St Gregory the Theologian in Spiritual Warfare


Gregory the Theologian, 1408 – Andrei Rublev

Flee swiftly from my heart, all-crafty one.
Flee from my members and from my life.
Deceiver, serpent, and fire, Belial, sin,
death, abyss, dragon, night, snare, and frenzy,
chaos, manslayer, and ferocious beast!
Thou didst entice into perdition those
first-formed folk, my foreparents, offering them
at the same time the taste of sin and death.
Christ, the Ruler of all commandeth thee to
flee into the billows, to fall upon the rocks,
or to enter the herd of swine, O baleful one,
as once He bade that presumptuous Legion.
Nay, yield forthwith, lest I smite thee with the Cross,
whereat all things tremble;
Oh, flee!
I bear the Cross upon me, in all my members.
I bear the Cross whene’er I journey, whene’er I sleep.
I hold the Cross in my heart. The Cross is my glory.
O mischievous one, wilt thou never cease from
dogging me with traps and laying snares for me?
Wilt thou not dash thyself upon the precipices?
Seest thou not Sodom? Oh, wilt thou not speedily
assail the shameless herds of ungodly heretics,
who, having so recklessly sundered the Almighty
Godhead, have witlessly destroyed and abolished It?
But comest thou against my hoariness? Comest thou
against my lowly heart? Thou ever blackenest me,
O foe, with darksome thoughts, pernicious thoughts.
Thou hast no fear of God, nor of His Priests.
This mind of mine, most evil one, was verily
a mighty and loud-voiced herald of the Trinity.
And now it beholdeth its end, whither it goeth in haste.
Confuse me not, O slimy one, that I might, as pristine,
meet the pure lights of Heaven, that they might
shine like lightning flashes upon my life.
Lo, receive me; lo, I stretch forth my hands.
Farewell, O world! Farewell, thou who bringest woes upon me!
Pity be shown to all that shall live after me.




Self Examination at the Heart of Lent


Reflections on the sin of pride by St John Cassian


By the following indications, then, that carnal pride of which we have spoken is made manifest.

First of all, a person’s talking will be loud and his silence bitter;

his joy will be marked by noisy and excessive laughter, his seriousness by irrational sadness;

his replies by rancor, his speech by glibness,

and his words will burst out helter- skelter for a heed-less heart.

He will be devoid of patience, without love,

quick to inflict abuse, slow to accept it,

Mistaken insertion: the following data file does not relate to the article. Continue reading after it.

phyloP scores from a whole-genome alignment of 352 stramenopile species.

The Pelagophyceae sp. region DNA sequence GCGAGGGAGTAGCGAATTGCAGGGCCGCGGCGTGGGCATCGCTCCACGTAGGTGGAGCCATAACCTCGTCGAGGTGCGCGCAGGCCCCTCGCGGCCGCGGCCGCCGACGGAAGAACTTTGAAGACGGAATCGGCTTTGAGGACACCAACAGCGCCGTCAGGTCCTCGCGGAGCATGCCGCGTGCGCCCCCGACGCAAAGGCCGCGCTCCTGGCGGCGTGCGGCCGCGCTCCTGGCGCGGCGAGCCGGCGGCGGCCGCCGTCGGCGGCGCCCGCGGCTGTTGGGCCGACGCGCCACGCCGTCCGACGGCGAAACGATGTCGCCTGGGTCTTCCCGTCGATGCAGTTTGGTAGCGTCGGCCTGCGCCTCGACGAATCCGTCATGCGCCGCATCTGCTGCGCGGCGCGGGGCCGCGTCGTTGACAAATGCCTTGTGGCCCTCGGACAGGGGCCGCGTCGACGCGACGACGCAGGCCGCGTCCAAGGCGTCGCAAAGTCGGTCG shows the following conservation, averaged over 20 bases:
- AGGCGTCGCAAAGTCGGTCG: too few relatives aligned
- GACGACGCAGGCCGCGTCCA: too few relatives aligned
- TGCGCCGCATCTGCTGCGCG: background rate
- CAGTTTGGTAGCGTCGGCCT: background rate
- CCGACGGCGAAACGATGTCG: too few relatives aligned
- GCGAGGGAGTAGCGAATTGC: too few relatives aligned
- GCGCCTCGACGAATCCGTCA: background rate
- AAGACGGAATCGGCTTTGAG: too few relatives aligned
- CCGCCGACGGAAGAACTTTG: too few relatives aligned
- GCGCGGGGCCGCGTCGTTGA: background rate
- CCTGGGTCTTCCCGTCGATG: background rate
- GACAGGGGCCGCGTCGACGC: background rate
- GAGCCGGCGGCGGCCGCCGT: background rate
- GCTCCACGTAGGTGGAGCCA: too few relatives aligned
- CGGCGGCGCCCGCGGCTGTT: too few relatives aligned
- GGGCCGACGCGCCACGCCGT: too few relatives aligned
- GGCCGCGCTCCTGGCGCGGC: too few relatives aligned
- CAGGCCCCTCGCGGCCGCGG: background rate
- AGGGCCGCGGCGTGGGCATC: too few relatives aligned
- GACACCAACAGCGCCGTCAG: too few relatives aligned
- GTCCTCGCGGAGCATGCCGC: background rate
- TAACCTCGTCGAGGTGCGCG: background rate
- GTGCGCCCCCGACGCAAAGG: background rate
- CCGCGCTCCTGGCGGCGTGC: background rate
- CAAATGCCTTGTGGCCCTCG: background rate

reluctant to obey except when his desire and will anticipate the matter,

implacable in receiving exhortations, weak in restraining his own will,

very unyielding when submitting to others,

 constantly fighting on behalf of his own opinions

but never acquiescing or giving in to those of others.

And so, having become unreceptive to salutary advice,

he relies on his own judgement in every respect

rather than on that of the elders.” (The Institutes, pp. 271-272)



Elder Ephraim’s Prayer Diary of the Great Lent (II)

elder efraim2

February 29, 1980 [3rd Thursday of Lent]

I feel sinful and dirty. The true awareness of my nothingness greatly helps me to see God.
“Thou shalt gladden him in joy with Thy face” (Ps. 20:6). Oh, that divine face! It has Eros and Beauty from the Glory, from the supremely radiant Light of the Trinity’s effulgence. This is what the transcendent Beauty of God is: a divine electrification and contact with God the Father, His humility and condescension. Oh, how unlimited the humility and simplicity of God is! The humility and condescension of the awesome God astounds and overwhelms me! How filthy and dirty man is! Even though he has so many sins and is so guilty, he feels haughty and behaves egotistically. There is nothing stupider than this.
The angels are celebrating in heaven, dressed in white with inconceivable beauty within the supremely  bright light of God. They are chanting — and what are they chanting! Their hymns are pure bliss. But that which makes them stay in this blessed state is the grace of humility and true self-knowledge.
Unfortunately, I am proud, which is why I lack this joy and grace. Like a helpless creature, like a thirsty deer, I seek, cry out, and long to be watered by the true Fountain —  my God  —  with a divine drink, with the water springing up into eternal life (cf. Jn. 4:14). “When shall I come and appear before the face of my God?” (cf. Ps. 41:2) I weep, seeking my God. When I touch Him, I feel him and weep. But how this is happening, I do not know; one thing I do know, and that is that I feel Him as much as He wants and corresponding to the humility I feel for my dirty self. My God and Father, open the eyes of my blind soul to see my nature, the nothingness of my nothingness, and through it to see You, the most lovely Light, Who gives eternal life to mortal man. Enlighten my darkness, O divine, lovely Light.


For the first part of his Lenten Diary, go to Elder Ephraim’s Prayer Diary of the Great Lent (I)

Elder Ephraim’s Prayer Diary of the Great Lent (I)

elder efraim

February 17, 1980

I experienced amazement and divine wonder tonight in my poor prayer. My nous tasted God. “Eye has not seen, nor ear heard, nor have entered into the heart of man the things which God has prepared for those who love Him” (1 Cor. 2:9)

All this is a fruit of the labor of my Holy Elder, who truly toiled inside the caves of Athos with fasts, vigils, weeping, and tears. I, on the other hand, am a miserable, hideous monstrosity; an unmonastic monk; a sluggard eating the labor of my father, Saint Joseph. If God did not have mercy on me through his intercessions, I would be spiritually lost.

The festival in heaven entices me—there in the eternal and immutable blessings, where only silence reigns, since it is the only thing one is able to do. But when shall I behold the face of my lovely Father!!! When shall I be satisfied with His glory? Oh, what beauty! But I am a filthy stench and the demons’ joy.

My God, forgive me, the nothing of nothingness. Only Your mercy saves me from my evil self…

February 18, 1980

The communication of my sinful soul with the supremely radiant God was very wonderful tonight. The heavenly world is a different realm; a different mode of life; a different atmosphere.